We report a case of subacute extrinsic allergic alveolitis due to occupational exposure to Penicillium spores in a 43-years old female working in a salami factory that developed a dry cough that gradually evolved to productive cough, shortness of breath, fatigue and body weight loss. Over time she complained of several episodes of flu-like symptoms that worsen around the periods in which she removed the excess mould from the surface of the salami a work. On admission, physical examination revealed crackles in both lungs on chest auscultation, pulmonary function tests showed a restrictive pattern with reduced diffusion capacity of carbon monoxide and imagistic tests identified centrilobular nodules of ground-glass opacity in both lung fields, particularly in the upper lobes. BAL showed lymphocytosis associated with neutrophilia, a pattern consistent with EAA. She was put on systemic corticosteroids and ceased exposure. The patient was compliant and after one year her medication was gradually withdrawn and in the absence of exposure, symptoms and pulmonary function normalized. The reported case had a favorable outcome due to relatively early detection and absence of exposure. Currently, the identification and removal of the causative agent remains the cornerstone of prevention, evolution and prognosis.
Caplan’s syndrome, known as rheumatoid pneumoconiosis, was first described by Anthony Caplan in 1953, who identified a rare lung disorder found in coal mine workers with rheumatoid arthritis. Although Caplan’s syndrome was found in patients with a variety of pneumoconioses, it mostly affects individuals with long exposure to crystalline silica. We present a case of Caplan’s syndrome in a patient with advanced stage of rheumatoid arthritis and silicosis.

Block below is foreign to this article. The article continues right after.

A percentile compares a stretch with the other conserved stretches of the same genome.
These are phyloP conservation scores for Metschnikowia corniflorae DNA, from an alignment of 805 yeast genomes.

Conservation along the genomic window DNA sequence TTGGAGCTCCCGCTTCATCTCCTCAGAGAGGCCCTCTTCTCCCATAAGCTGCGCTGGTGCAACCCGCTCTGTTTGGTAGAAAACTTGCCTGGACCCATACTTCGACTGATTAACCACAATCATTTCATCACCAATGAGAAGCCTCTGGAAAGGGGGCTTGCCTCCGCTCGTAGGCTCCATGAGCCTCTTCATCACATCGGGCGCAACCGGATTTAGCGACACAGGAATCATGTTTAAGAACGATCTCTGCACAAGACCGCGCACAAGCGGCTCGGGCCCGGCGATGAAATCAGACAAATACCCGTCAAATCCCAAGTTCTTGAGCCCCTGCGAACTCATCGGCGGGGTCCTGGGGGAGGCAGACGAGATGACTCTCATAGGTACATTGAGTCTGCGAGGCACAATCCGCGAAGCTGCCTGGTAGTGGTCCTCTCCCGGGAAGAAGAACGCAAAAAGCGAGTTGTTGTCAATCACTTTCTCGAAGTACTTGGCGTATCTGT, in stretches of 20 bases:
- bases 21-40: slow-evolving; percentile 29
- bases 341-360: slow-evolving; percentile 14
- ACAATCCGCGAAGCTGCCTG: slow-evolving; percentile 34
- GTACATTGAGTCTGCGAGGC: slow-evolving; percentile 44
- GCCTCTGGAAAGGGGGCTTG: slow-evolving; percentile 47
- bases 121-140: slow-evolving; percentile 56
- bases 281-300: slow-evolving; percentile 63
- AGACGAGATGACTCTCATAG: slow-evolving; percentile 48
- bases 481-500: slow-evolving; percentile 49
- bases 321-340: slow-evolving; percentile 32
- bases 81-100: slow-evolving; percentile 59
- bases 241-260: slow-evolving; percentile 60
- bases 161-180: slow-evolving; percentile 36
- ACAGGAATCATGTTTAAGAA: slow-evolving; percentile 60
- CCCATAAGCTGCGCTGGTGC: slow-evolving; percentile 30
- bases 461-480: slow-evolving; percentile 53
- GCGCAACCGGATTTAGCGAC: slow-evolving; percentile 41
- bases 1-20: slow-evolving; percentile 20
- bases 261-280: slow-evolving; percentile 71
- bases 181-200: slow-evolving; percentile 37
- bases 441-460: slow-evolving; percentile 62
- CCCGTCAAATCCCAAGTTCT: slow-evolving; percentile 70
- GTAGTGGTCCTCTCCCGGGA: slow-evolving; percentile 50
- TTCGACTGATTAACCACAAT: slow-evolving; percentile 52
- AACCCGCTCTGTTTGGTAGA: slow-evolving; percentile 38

Acrylates are plastic materials formed by the polymerization of monomers, which are recognized as powerful sensitizers that may cause allergic contact dermatitis both in occupational and non-occupational environment. In the occupational setting, the most exposed workers are the dentists, dental technicians, prosthesis technicians, printers, painters, fiberglass workers and nail technicians. We describe four cases of occupational allergic contact dermatitis in nail technicians caused by acrylic compounds that illustrate numerous clinical manifestations. Clinical manifestations ranged from edema, erythema, scaling and fissuring fingertips to erythematous patches around the chin, mandible and abdomen. Patch testing results revealed positive reaction to 2-hydroxyethyl methacrylate in all patients. Of the four patients, two changed jobs, one stopped exposure because of pregnancy and one patient continued working, showing no improvement, despite undergoing treatment. These cases underline the importance of improvement of preventive measures in the workplace.
Sick building syndrome (SBS) is a complex syndrome consisting of non-specific symptoms with an onset associated with subjects’ presence in some modern building and the disappearance of symptoms shortly after they leave it. The effects of SBS may be the result of a series of protective reactions of the human body triggered by various types of surrounding environment, further suggesting that the human response could be based on a three-phase biological model: sensory perception, low degree inflammatory reactions and environmental stress reactions. Besides stress created by the discomfort of people who develop symptoms, SBS is the cause of an extensive loss of productivity, sickness absenteeism, wasted time in complaints with all the legal punitive issues that arise from them. The subjects diagnosed with SBS are hard to follow-up over time due to workers often leaving their jobs and being lost from cohort databases. Achieving a reputation of a “sick building” may prove difficult to rehabilitate even after expensive repairs and upgrades. In extreme cases closure and even demolition can occur. SBS is an evolving concept and this review we will present part of this evolution and what are the major challenges for its definition.
Occupational asthma, the most common occupational respiratory disease in industrialized societies, accounts for 5-10% of all cases of asthma diagnosed in the world. The number of cases is increasing given the development of the “consumer society”. We aim to discuss a case of occupational asthma that we have confirmed using internationally validated methods.